The mobilisation and politicisation of criminal or ethnically-based gangs becomes lethal or dangerous as prior to elections, politicians design their messages as a collective benefit, and the affiliated interest groups begins to view losing power and political space as a loss of communal benefits.
According to Adams Oloo, ethnicity continues to be the basic focal point that the political elite use for political mobilization in order to fight the intra-elite war that is Kenyan national politics (2010, p.54). Klopp argues that “Kenya’s ‘clashes’ clearly demonstrate that playing the ethnic card can be an effective short-term strategy for ‘winning’ multi-party elections” (2001, p. 503). Political power, argues Walter Rodney, is
[…] the ultimate determinant in human society, being the basic to relations within any group and between groups. It implies the ability to defend one’s interest and if necessary to impose ones will by any means available. In relation between peoples, the question of power determines manoeuvrability in bargaining, the extent to which a people survives as a physical and cultural entity (2005).
Kenyans and the destiny that is March 4th 2013
Thus, next time, don’t ask why there is so much violence and insecurity in Kenya as the date of any general election beckons. As the March 4, 2013 general elections approach all indications are that the electoral season will be another costly and painful moment for the ordinary Kenyan. If the ordinary Kenyan was given a chance to choose, it’s probable that they would prefer not to have to interact with the electoral process. In the last three electoral cycles (1992, 1997 & 2007) with the exception of a relatively peaceful 2002 election, politically instigated violence has been the norm. Mkandwawire argues that, “African youth exhibit remarkable enthusiasm for democracy, and many have died in its defense. If they fail to find efficacious legal avenues for voicing their opinions, then voter lists will be literally written in blood. That is a terrible toll to inflict on society” (2008). Macharia Gaitho is less opstimistic abou the days ahead:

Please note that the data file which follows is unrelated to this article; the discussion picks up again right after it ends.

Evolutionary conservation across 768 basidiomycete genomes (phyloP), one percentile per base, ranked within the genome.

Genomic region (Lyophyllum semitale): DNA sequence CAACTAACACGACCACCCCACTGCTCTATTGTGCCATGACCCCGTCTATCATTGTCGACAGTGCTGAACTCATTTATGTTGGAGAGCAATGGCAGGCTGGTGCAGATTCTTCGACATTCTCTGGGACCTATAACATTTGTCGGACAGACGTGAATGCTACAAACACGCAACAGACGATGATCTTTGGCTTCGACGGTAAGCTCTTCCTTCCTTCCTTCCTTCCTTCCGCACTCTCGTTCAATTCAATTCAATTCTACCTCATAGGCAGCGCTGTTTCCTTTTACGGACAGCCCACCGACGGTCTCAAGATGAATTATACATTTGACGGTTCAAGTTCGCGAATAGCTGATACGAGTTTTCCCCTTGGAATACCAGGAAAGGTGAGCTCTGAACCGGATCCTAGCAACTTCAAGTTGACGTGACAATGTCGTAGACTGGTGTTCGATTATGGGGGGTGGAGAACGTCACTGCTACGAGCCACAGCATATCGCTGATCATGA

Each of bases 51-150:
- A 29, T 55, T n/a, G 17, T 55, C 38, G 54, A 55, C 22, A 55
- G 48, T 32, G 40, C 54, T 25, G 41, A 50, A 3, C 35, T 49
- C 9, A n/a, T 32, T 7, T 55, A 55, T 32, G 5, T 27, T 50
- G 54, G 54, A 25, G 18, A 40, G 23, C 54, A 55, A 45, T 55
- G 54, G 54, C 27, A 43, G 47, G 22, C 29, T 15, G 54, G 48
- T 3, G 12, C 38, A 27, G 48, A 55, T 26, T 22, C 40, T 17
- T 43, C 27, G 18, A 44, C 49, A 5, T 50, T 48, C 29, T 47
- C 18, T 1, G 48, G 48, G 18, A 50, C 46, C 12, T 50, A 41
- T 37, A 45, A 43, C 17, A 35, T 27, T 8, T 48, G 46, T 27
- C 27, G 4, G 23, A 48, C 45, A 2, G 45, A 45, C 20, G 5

March 2013 General Election will not be about the Uhuru-Ruto [ICC prime suspects] twins handcuffed together or about Raila and Kalonzo in their improbable nuptials. It will be about whether Kenya can survive selfish and reckless politics (Gaitho, Dec, 4, 2012).
As the general election nears, it is already clear that the perpetration of insecurity for political gain is very likely to disrupt the social fabric of ethnic communities, threaten national cohesion, displace thousands, and reverse economic and political gains.
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Sentinel-Project-for-Genocide-Prevention:The organisation says that risk factor used to produce itys assessement on Kenya’s post-election scenario is based on thirty structural conditions Sentinel-Project-for-Genocide-Prevention, November, 2012
 Long-Term Agenda: Kenya’s current political problems demands taking a new look at the Long Term Agenda in particular addressing long standing injustices in regional development, including resource allocation, the land question, historical injustices and widespread ethnic chauvinism, which tends to undermine national solidarity (Oucho, 2010, p.492). The OHCHR (2008) identified four main causes of Kenya’s post-election violence: Long standing disputes over land rights; recurrent violence and persistent impunity; pre-existing violence of economic and social rights, and vigilant groups (cited in(Oucho, 2010, p.494).
Bio: Mugo Mugo is an African Peace Researcher and Communication Analyst based in Kenya and a graduate of Media, Peace and Conflict Studies from the UN’s-Mandated University for Peace. Currently studying for his second masters in Peace, Development, Security and International Conflict Transformation at University of Innsbruck, Austria